Baseball. I am a total sports ignoramus, but even I know that MLB's At Bat app at $14.99 is a staggering bargain and a beautifully crafted digital rendering of the sport that makes you wish it were a Desktop widget as well. Mobile design forces us to find core functionality and have the daring to jettison a lot of the features that make Web site interfaces so annoyingly overdone.
Personalization. Mobile demonstrates how a little goes a long way. Mobile designers of customizable apps tell me that more mobile users will take the time to personalize the experience than Web users. Generally, personalization occurs once when they first use an app, but it makes a difference. In Fluent News and CNN mobile, for instance, I have just one or two keywords filtering items into a special section, and I consult it almost every time I load the app.
Getting people to personalize digital content has been eluding designers for over a decade, and mobile offers them the ability to show personalized benefits more clearly. I think this is the platform that will help teach us how to leverage personalization back on the desktop.
Second-screening. I am about to join my daughter in leaving the laptop off when the TV is on. Who needs it? If I have to look up a TV schedule or consult a movie time, my i.TV, TVGuide and Fandango mobile apps are faster and more effective than browser versions. TLC, AMC, and TCM all have exceptional apps that are more efficient than their Web sites, so I can find additional show times and details about the show faster.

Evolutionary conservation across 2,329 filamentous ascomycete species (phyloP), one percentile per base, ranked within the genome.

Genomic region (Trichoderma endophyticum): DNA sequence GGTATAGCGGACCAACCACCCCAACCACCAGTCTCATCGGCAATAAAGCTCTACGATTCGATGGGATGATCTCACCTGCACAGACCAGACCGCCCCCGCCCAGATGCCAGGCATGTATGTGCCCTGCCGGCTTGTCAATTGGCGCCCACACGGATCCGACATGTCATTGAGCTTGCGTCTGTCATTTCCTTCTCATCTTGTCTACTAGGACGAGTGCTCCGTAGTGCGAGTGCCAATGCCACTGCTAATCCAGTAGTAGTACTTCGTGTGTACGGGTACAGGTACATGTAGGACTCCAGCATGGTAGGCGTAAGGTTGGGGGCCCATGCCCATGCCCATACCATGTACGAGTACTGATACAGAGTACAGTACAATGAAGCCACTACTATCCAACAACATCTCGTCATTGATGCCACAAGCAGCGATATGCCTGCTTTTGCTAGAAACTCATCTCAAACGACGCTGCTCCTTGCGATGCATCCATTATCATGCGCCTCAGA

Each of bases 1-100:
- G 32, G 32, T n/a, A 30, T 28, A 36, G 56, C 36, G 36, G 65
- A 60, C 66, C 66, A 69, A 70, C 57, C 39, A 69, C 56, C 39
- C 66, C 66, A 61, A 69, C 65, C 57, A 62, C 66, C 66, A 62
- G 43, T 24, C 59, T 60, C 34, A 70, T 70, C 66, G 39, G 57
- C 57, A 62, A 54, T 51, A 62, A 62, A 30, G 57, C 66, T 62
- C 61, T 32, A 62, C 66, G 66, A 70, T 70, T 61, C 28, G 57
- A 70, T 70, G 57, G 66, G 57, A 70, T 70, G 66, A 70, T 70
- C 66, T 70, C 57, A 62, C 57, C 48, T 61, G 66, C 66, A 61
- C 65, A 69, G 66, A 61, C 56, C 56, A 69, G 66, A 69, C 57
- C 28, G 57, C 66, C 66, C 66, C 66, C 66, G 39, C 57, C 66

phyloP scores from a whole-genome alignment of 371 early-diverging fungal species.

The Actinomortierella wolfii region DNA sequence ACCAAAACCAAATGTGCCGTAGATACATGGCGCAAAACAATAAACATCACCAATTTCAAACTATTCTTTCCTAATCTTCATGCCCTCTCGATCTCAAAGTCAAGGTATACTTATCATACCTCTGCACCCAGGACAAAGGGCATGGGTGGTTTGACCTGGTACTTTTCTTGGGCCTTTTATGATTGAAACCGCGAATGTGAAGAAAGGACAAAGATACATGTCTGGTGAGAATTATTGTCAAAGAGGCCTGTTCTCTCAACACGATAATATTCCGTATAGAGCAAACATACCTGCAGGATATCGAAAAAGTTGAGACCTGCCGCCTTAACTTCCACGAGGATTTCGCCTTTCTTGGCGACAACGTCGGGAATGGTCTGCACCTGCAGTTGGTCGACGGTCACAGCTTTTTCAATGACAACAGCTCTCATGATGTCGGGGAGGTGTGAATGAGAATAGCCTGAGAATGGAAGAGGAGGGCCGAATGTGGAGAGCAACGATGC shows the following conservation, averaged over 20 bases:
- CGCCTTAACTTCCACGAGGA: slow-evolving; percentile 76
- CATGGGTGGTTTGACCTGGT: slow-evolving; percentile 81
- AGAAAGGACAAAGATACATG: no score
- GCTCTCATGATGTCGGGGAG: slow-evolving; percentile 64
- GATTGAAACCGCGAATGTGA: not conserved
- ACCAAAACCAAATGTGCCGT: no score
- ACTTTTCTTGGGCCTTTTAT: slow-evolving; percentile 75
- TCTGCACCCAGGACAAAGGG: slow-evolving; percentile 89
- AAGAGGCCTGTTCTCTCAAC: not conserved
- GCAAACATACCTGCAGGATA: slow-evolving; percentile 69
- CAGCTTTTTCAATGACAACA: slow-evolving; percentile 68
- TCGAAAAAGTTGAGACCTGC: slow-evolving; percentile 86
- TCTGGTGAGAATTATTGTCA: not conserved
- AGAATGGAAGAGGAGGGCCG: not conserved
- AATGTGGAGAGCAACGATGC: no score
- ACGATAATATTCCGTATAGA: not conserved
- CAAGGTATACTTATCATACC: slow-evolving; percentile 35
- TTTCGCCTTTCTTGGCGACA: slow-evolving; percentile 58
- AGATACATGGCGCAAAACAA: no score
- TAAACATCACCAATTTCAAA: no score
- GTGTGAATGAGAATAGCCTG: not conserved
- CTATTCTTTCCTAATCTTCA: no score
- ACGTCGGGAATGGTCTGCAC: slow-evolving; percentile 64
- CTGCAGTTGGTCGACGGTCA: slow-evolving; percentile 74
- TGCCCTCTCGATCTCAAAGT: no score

A glimpse of the second-screen future is already here in the Pocket BLU app that interacts with my Blu-ray disc player. Coverage is still very limited, but with some BD discs, viewing the film will unlock new material on the app, and I can control the player with my phone. Extend that connectivity to a set-top box, where the current TV show is interacting with your mobile screen, and we are in another world. Who even needs the long overdue "interactive TV" technologies if you have a smartphone tethered to a set-top box?
Ad integration. Some of the sponsored apps I have seen in recent months are hands down more effective in tying an advertiser's brand to valued content than anything I see on the Web. The integration of Knorr recipes in the Woman's Day recipe app, the share of voice Universal gets in the free version of Sports Illustrated's swimsuit app, Unilever's total ownership of a new app from Star magazine, and L'Oreal's presence as a "Gift Bag" in Vanity Fair Hollywood are prime examples. I didn't even have to look up those sponsors and the apps to recall that the brands were so deeply associated with the content. Getting the sponsor closer to the content, more integrated conceptually with the media brand, and with full share of voice, are all concepts that Web marketers still talk about longingly.
There are more instances, of course, and feel free to add your own below. But I think the real tipping point of mobile is not going to be a tipping point of critical mass so much as a tipping of preferences. The best hope for the Web is that it takes some lessons from mobile. The apps will lead us.
"Can I see your iPhone for a sec?" my BlackBerry-toting teen asks. "You still have The Sims on there?"